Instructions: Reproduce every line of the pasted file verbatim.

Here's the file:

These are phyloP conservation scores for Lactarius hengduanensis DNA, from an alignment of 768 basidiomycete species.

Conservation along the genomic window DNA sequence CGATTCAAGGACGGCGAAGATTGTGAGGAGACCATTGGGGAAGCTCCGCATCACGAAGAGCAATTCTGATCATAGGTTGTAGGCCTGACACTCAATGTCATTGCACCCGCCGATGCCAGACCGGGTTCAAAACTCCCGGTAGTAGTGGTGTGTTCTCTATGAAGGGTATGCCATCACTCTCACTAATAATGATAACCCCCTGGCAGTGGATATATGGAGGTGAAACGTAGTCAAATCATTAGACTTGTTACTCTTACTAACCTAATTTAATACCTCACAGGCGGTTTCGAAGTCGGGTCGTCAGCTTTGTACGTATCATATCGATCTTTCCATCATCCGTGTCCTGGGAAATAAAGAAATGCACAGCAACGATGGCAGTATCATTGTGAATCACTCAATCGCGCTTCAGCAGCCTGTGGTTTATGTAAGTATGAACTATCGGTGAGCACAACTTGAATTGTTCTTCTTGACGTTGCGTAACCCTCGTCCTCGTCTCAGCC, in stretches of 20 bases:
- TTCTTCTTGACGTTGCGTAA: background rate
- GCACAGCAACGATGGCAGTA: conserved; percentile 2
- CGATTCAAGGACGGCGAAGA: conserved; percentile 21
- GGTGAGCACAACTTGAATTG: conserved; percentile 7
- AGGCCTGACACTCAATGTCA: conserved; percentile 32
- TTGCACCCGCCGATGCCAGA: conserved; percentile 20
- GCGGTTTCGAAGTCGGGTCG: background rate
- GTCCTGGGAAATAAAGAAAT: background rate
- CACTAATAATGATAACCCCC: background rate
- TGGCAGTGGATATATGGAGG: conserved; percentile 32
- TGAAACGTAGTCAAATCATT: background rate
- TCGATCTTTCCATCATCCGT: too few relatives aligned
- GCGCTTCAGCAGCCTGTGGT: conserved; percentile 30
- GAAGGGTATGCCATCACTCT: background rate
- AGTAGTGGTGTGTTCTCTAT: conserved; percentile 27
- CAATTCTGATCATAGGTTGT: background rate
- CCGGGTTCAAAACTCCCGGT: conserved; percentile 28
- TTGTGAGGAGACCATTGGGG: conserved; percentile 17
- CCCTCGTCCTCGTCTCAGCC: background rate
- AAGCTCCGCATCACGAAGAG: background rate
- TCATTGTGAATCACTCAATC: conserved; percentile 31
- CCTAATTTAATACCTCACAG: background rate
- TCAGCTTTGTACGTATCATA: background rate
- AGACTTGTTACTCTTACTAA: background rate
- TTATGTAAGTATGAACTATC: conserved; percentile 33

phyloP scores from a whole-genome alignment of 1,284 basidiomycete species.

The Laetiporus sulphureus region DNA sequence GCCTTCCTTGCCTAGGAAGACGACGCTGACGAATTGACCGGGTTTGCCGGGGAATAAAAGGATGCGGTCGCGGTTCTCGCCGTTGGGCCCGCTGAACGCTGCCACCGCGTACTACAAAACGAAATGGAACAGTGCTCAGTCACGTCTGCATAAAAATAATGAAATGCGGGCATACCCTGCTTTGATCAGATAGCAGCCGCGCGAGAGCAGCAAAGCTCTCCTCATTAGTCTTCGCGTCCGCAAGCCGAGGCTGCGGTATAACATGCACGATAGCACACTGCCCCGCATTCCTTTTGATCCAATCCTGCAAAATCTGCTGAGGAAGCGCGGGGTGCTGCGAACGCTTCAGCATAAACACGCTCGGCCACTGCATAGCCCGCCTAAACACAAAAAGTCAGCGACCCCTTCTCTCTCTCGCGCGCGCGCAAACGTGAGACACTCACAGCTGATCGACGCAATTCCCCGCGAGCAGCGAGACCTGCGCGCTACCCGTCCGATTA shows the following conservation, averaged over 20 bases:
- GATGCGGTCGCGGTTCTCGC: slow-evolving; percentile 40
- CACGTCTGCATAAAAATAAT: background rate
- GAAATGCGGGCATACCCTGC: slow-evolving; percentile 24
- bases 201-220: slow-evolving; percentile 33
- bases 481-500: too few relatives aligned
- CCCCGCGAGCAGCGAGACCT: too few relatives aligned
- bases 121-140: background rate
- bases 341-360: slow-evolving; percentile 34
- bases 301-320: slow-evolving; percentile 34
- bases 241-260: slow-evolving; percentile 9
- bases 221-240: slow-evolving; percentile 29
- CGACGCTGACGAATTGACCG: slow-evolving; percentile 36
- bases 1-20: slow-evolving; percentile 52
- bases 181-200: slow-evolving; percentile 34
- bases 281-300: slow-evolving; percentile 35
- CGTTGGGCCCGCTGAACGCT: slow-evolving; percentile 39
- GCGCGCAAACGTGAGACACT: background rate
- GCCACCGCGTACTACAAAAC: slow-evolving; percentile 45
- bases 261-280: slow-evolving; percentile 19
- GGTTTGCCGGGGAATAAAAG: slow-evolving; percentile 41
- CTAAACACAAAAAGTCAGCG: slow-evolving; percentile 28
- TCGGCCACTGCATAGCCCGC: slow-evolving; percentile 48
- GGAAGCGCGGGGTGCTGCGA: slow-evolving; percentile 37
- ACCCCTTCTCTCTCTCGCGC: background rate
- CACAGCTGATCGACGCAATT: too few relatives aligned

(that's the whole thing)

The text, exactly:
These are phyloP conservation scores for Lactarius hengduanensis DNA, from an alignment of 768 basidiomycete species.

Conservation along the genomic window DNA sequence CGATTCAAGGACGGCGAAGATTGTGAGGAGACCATTGGGGAAGCTCCGCATCACGAAGAGCAATTCTGATCATAGGTTGTAGGCCTGACACTCAATGTCATTGCACCCGCCGATGCCAGACCGGGTTCAAAACTCCCGGTAGTAGTGGTGTGTTCTCTATGAAGGGTATGCCATCACTCTCACTAATAATGATAACCCCCTGGCAGTGGATATATGGAGGTGAAACGTAGTCAAATCATTAGACTTGTTACTCTTACTAACCTAATTTAATACCTCACAGGCGGTTTCGAAGTCGGGTCGTCAGCTTTGTACGTATCATATCGATCTTTCCATCATCCGTGTCCTGGGAAATAAAGAAATGCACAGCAACGATGGCAGTATCATTGTGAATCACTCAATCGCGCTTCAGCAGCCTGTGGTTTATGTAAGTATGAACTATCGGTGAGCACAACTTGAATTGTTCTTCTTGACGTTGCGTAACCCTCGTCCTCGTCTCAGCC, in stretches of 20 bases:
- TTCTTCTTGACGTTGCGTAA: background rate
- GCACAGCAACGATGGCAGTA: conserved; percentile 2
- CGATTCAAGGACGGCGAAGA: conserved; percentile 21
- GGTGAGCACAACTTGAATTG: conserved; percentile 7
- AGGCCTGACACTCAATGTCA: conserved; percentile 32
- TTGCACCCGCCGATGCCAGA: conserved; percentile 20
- GCGGTTTCGAAGTCGGGTCG: background rate
- GTCCTGGGAAATAAAGAAAT: background rate
- CACTAATAATGATAACCCCC: background rate
- TGGCAGTGGATATATGGAGG: conserved; percentile 32
- TGAAACGTAGTCAAATCATT: background rate
- TCGATCTTTCCATCATCCGT: too few relatives aligned
- GCGCTTCAGCAGCCTGTGGT: conserved; percentile 30
- GAAGGGTATGCCATCACTCT: background rate
- AGTAGTGGTGTGTTCTCTAT: conserved; percentile 27
- CAATTCTGATCATAGGTTGT: background rate
- CCGGGTTCAAAACTCCCGGT: conserved; percentile 28
- TTGTGAGGAGACCATTGGGG: conserved; percentile 17
- CCCTCGTCCTCGTCTCAGCC: background rate
- AAGCTCCGCATCACGAAGAG: background rate
- TCATTGTGAATCACTCAATC: conserved; percentile 31
- CCTAATTTAATACCTCACAG: background rate
- TCAGCTTTGTACGTATCATA: background rate
- AGACTTGTTACTCTTACTAA: background rate
- TTATGTAAGTATGAACTATC: conserved; percentile 33

phyloP scores from a whole-genome alignment of 1,284 basidiomycete species.

The Laetiporus sulphureus region DNA sequence GCCTTCCTTGCCTAGGAAGACGACGCTGACGAATTGACCGGGTTTGCCGGGGAATAAAAGGATGCGGTCGCGGTTCTCGCCGTTGGGCCCGCTGAACGCTGCCACCGCGTACTACAAAACGAAATGGAACAGTGCTCAGTCACGTCTGCATAAAAATAATGAAATGCGGGCATACCCTGCTTTGATCAGATAGCAGCCGCGCGAGAGCAGCAAAGCTCTCCTCATTAGTCTTCGCGTCCGCAAGCCGAGGCTGCGGTATAACATGCACGATAGCACACTGCCCCGCATTCCTTTTGATCCAATCCTGCAAAATCTGCTGAGGAAGCGCGGGGTGCTGCGAACGCTTCAGCATAAACACGCTCGGCCACTGCATAGCCCGCCTAAACACAAAAAGTCAGCGACCCCTTCTCTCTCTCGCGCGCGCGCAAACGTGAGACACTCACAGCTGATCGACGCAATTCCCCGCGAGCAGCGAGACCTGCGCGCTACCCGTCCGATTA shows the following conservation, averaged over 20 bases:
- GATGCGGTCGCGGTTCTCGC: slow-evolving; percentile 40
- CACGTCTGCATAAAAATAAT: background rate
- GAAATGCGGGCATACCCTGC: slow-evolving; percentile 24
- bases 201-220: slow-evolving; percentile 33
- bases 481-500: too few relatives aligned
- CCCCGCGAGCAGCGAGACCT: too few relatives aligned
- bases 121-140: background rate
- bases 341-360: slow-evolving; percentile 34
- bases 301-320: slow-evolving; percentile 34
- bases 241-260: slow-evolving; percentile 9
- bases 221-240: slow-evolving; percentile 29
- CGACGCTGACGAATTGACCG: slow-evolving; percentile 36
- bases 1-20: slow-evolving; percentile 52
- bases 181-200: slow-evolving; percentile 34
- bases 281-300: slow-evolving; percentile 35
- CGTTGGGCCCGCTGAACGCT: slow-evolving; percentile 39
- GCGCGCAAACGTGAGACACT: background rate
- GCCACCGCGTACTACAAAAC: slow-evolving; percentile 45
- bases 261-280: slow-evolving; percentile 19
- GGTTTGCCGGGGAATAAAAG: slow-evolving; percentile 41
- CTAAACACAAAAAGTCAGCG: slow-evolving; percentile 28
- TCGGCCACTGCATAGCCCGC: slow-evolving; percentile 48
- GGAAGCGCGGGGTGCTGCGA: slow-evolving; percentile 37
- ACCCCTTCTCTCTCTCGCGC: background rate
- CACAGCTGATCGACGCAATT: too few relatives aligned